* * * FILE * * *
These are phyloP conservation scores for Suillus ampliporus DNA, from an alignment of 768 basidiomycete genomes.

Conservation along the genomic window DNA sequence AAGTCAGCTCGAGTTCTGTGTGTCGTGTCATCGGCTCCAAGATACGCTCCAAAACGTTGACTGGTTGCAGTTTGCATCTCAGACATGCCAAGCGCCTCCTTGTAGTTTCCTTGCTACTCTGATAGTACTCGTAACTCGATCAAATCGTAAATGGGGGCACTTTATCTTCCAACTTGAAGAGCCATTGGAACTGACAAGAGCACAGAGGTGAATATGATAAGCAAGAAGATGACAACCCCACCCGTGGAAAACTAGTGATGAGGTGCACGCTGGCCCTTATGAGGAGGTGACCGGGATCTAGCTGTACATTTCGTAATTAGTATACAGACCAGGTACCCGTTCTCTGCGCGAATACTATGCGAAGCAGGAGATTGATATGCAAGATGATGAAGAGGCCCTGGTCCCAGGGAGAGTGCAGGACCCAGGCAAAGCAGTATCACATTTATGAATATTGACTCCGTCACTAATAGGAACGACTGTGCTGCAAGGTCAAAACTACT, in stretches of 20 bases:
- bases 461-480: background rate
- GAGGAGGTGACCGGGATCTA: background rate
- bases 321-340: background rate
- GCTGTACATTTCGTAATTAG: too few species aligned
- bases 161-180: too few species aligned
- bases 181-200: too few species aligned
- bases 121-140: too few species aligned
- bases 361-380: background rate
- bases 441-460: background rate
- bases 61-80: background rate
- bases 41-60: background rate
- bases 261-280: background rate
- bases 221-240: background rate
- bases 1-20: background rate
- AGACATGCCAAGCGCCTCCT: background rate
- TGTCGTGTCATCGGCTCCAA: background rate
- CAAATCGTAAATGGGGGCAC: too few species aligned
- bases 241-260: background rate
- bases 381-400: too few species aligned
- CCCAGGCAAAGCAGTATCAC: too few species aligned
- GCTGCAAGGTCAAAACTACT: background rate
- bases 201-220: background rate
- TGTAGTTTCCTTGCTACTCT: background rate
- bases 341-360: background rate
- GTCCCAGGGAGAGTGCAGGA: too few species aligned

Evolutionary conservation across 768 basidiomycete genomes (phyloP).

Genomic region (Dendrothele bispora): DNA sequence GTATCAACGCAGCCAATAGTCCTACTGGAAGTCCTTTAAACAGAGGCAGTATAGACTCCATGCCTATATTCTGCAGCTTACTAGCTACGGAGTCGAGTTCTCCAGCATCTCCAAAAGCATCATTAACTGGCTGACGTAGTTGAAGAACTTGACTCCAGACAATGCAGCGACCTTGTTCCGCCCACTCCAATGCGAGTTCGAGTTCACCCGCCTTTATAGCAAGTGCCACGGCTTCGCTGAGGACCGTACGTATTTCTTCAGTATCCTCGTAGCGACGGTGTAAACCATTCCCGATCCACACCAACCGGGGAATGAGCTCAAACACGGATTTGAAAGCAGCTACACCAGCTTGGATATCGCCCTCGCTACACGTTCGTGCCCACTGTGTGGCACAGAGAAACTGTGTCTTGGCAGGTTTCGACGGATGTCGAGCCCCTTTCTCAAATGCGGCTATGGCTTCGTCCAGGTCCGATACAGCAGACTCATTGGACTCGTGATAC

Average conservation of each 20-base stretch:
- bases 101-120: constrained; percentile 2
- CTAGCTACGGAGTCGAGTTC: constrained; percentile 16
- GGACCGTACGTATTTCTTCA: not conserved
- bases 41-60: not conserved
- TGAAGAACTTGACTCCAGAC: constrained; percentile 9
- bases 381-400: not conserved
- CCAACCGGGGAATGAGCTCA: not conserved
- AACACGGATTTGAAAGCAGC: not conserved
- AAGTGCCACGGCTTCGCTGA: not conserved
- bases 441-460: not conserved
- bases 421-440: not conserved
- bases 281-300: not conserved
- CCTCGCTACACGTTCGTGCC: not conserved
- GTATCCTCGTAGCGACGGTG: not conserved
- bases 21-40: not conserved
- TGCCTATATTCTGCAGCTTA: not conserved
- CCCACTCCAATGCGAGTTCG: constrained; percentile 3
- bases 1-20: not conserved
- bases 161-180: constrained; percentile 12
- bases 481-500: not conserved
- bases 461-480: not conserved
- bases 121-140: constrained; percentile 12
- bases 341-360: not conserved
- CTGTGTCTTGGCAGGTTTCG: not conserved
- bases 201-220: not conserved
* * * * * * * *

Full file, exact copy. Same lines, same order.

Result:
These are phyloP conservation scores for Suillus ampliporus DNA, from an alignment of 768 basidiomycete genomes.

Conservation along the genomic window DNA sequence AAGTCAGCTCGAGTTCTGTGTGTCGTGTCATCGGCTCCAAGATACGCTCCAAAACGTTGACTGGTTGCAGTTTGCATCTCAGACATGCCAAGCGCCTCCTTGTAGTTTCCTTGCTACTCTGATAGTACTCGTAACTCGATCAAATCGTAAATGGGGGCACTTTATCTTCCAACTTGAAGAGCCATTGGAACTGACAAGAGCACAGAGGTGAATATGATAAGCAAGAAGATGACAACCCCACCCGTGGAAAACTAGTGATGAGGTGCACGCTGGCCCTTATGAGGAGGTGACCGGGATCTAGCTGTACATTTCGTAATTAGTATACAGACCAGGTACCCGTTCTCTGCGCGAATACTATGCGAAGCAGGAGATTGATATGCAAGATGATGAAGAGGCCCTGGTCCCAGGGAGAGTGCAGGACCCAGGCAAAGCAGTATCACATTTATGAATATTGACTCCGTCACTAATAGGAACGACTGTGCTGCAAGGTCAAAACTACT, in stretches of 20 bases:
- bases 461-480: background rate
- GAGGAGGTGACCGGGATCTA: background rate
- bases 321-340: background rate
- GCTGTACATTTCGTAATTAG: too few species aligned
- bases 161-180: too few species aligned
- bases 181-200: too few species aligned
- bases 121-140: too few species aligned
- bases 361-380: background rate
- bases 441-460: background rate
- bases 61-80: background rate
- bases 41-60: background rate
- bases 261-280: background rate
- bases 221-240: background rate
- bases 1-20: background rate
- AGACATGCCAAGCGCCTCCT: background rate
- TGTCGTGTCATCGGCTCCAA: background rate
- CAAATCGTAAATGGGGGCAC: too few species aligned
- bases 241-260: background rate
- bases 381-400: too few species aligned
- CCCAGGCAAAGCAGTATCAC: too few species aligned
- GCTGCAAGGTCAAAACTACT: background rate
- bases 201-220: background rate
- TGTAGTTTCCTTGCTACTCT: background rate
- bases 341-360: background rate
- GTCCCAGGGAGAGTGCAGGA: too few species aligned

Evolutionary conservation across 768 basidiomycete genomes (phyloP).

Genomic region (Dendrothele bispora): DNA sequence GTATCAACGCAGCCAATAGTCCTACTGGAAGTCCTTTAAACAGAGGCAGTATAGACTCCATGCCTATATTCTGCAGCTTACTAGCTACGGAGTCGAGTTCTCCAGCATCTCCAAAAGCATCATTAACTGGCTGACGTAGTTGAAGAACTTGACTCCAGACAATGCAGCGACCTTGTTCCGCCCACTCCAATGCGAGTTCGAGTTCACCCGCCTTTATAGCAAGTGCCACGGCTTCGCTGAGGACCGTACGTATTTCTTCAGTATCCTCGTAGCGACGGTGTAAACCATTCCCGATCCACACCAACCGGGGAATGAGCTCAAACACGGATTTGAAAGCAGCTACACCAGCTTGGATATCGCCCTCGCTACACGTTCGTGCCCACTGTGTGGCACAGAGAAACTGTGTCTTGGCAGGTTTCGACGGATGTCGAGCCCCTTTCTCAAATGCGGCTATGGCTTCGTCCAGGTCCGATACAGCAGACTCATTGGACTCGTGATAC

Average conservation of each 20-base stretch:
- bases 101-120: constrained; percentile 2
- CTAGCTACGGAGTCGAGTTC: constrained; percentile 16
- GGACCGTACGTATTTCTTCA: not conserved
- bases 41-60: not conserved
- TGAAGAACTTGACTCCAGAC: constrained; percentile 9
- bases 381-400: not conserved
- CCAACCGGGGAATGAGCTCA: not conserved
- AACACGGATTTGAAAGCAGC: not conserved
- AAGTGCCACGGCTTCGCTGA: not conserved
- bases 441-460: not conserved
- bases 421-440: not conserved
- bases 281-300: not conserved
- CCTCGCTACACGTTCGTGCC: not conserved
- GTATCCTCGTAGCGACGGTG: not conserved
- bases 21-40: not conserved
- TGCCTATATTCTGCAGCTTA: not conserved
- CCCACTCCAATGCGAGTTCG: constrained; percentile 3
- bases 1-20: not conserved
- bases 161-180: constrained; percentile 12
- bases 481-500: not conserved
- bases 461-480: not conserved
- bases 121-140: constrained; percentile 12
- bases 341-360: not conserved
- CTGTGTCTTGGCAGGTTTCG: not conserved
- bases 201-220: not conserved